It's simple really; we are a group of university students who wanted to participate in a design team. The chemical engineering background shared by much of our team led us to look past conventional engineering competitions. Thus, we decided to participate in the AIChE Chem-E Car competition for the first time in March 2014.

Check out our various pages and keep an eye out for updates on our project.


The idea of having a McGill Chem-E Car Team started in the summer of 2013 when David Villegas brought a group of his fellow McGill chemical engineering students together with the goal of participating in the AIChE Chem-E Car competition. Those involved started researching reactions for power source and stopping mechanism, playing with microcontrollers, and designing the body of the car. As the year progressed, the Chem-E Car design idea was made into a reality thanks to the support of various organisations and sponsors. After overcoming many unexpected problems, and many hours of calibrating the reaction, the McGill Chem-E Car Team made its way to their very first appearance at the AIChE Chem-E Car - North East Regional Competition. The competition was hosted by the University of Connecticut at the end of March 2014. The team placed 6th out of 14, an excellent first showing!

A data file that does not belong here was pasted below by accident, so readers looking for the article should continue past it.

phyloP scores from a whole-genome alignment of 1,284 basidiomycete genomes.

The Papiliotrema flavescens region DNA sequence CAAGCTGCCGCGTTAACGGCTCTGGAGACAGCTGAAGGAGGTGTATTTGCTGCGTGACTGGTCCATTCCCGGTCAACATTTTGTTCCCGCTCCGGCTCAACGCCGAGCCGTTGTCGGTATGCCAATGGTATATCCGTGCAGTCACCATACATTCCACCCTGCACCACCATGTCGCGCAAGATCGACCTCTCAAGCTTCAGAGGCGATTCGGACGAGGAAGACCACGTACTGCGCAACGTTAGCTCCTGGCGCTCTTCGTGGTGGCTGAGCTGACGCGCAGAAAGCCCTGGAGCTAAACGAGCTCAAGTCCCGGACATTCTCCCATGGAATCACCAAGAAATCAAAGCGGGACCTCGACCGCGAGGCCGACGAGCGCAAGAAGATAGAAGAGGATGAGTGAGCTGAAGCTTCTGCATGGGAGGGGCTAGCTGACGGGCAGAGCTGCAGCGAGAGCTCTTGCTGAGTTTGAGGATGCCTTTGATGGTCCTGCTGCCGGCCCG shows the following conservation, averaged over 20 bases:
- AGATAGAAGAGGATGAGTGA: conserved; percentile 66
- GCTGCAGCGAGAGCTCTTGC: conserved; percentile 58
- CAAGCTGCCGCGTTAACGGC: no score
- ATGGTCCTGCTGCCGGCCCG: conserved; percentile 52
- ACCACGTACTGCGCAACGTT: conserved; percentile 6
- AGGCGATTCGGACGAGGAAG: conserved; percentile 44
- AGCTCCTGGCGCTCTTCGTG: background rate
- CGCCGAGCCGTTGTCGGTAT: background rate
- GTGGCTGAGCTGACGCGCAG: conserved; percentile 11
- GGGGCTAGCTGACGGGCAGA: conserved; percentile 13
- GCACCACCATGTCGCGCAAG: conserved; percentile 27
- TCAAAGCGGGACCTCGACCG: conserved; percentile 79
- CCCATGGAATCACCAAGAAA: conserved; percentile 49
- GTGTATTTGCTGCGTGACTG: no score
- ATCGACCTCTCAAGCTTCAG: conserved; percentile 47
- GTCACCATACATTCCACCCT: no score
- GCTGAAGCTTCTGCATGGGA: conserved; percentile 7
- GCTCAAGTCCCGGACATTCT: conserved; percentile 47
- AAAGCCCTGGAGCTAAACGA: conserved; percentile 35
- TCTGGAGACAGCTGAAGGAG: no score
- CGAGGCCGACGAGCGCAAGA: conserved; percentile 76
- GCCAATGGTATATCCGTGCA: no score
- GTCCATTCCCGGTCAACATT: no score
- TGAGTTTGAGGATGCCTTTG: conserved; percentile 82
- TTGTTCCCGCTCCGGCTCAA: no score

Visions and Goals

Our vision is to build a team structure that will increase involvement of chemical engineering students, as well as students from other departments and faculties in large team-based design projects.
Our goals include:

  • Fostering innovative thinking and teamwork throughout the project design process
  • Developing strong management, organizational, and leadership skills through collaboration among different sub-teams
  • Encouraging student research and experimental design
  • Practicing the highest lab safety standards
  • Developing our own data acquisition device and calibration techniques
  • Designing and building an attractive shoebox-size car
  • This Year

    McGill ChemE car is looking to improve on last year’s soluble lead battery as the power source. A new stopping reaction and mechanism is currently being researched. The body of the car will be built using tools such as laser cutting and 3D printing. An Arduino microcontroller will be used to acquire the data for calibration and to monitor the car’s sensor on the day of the competition.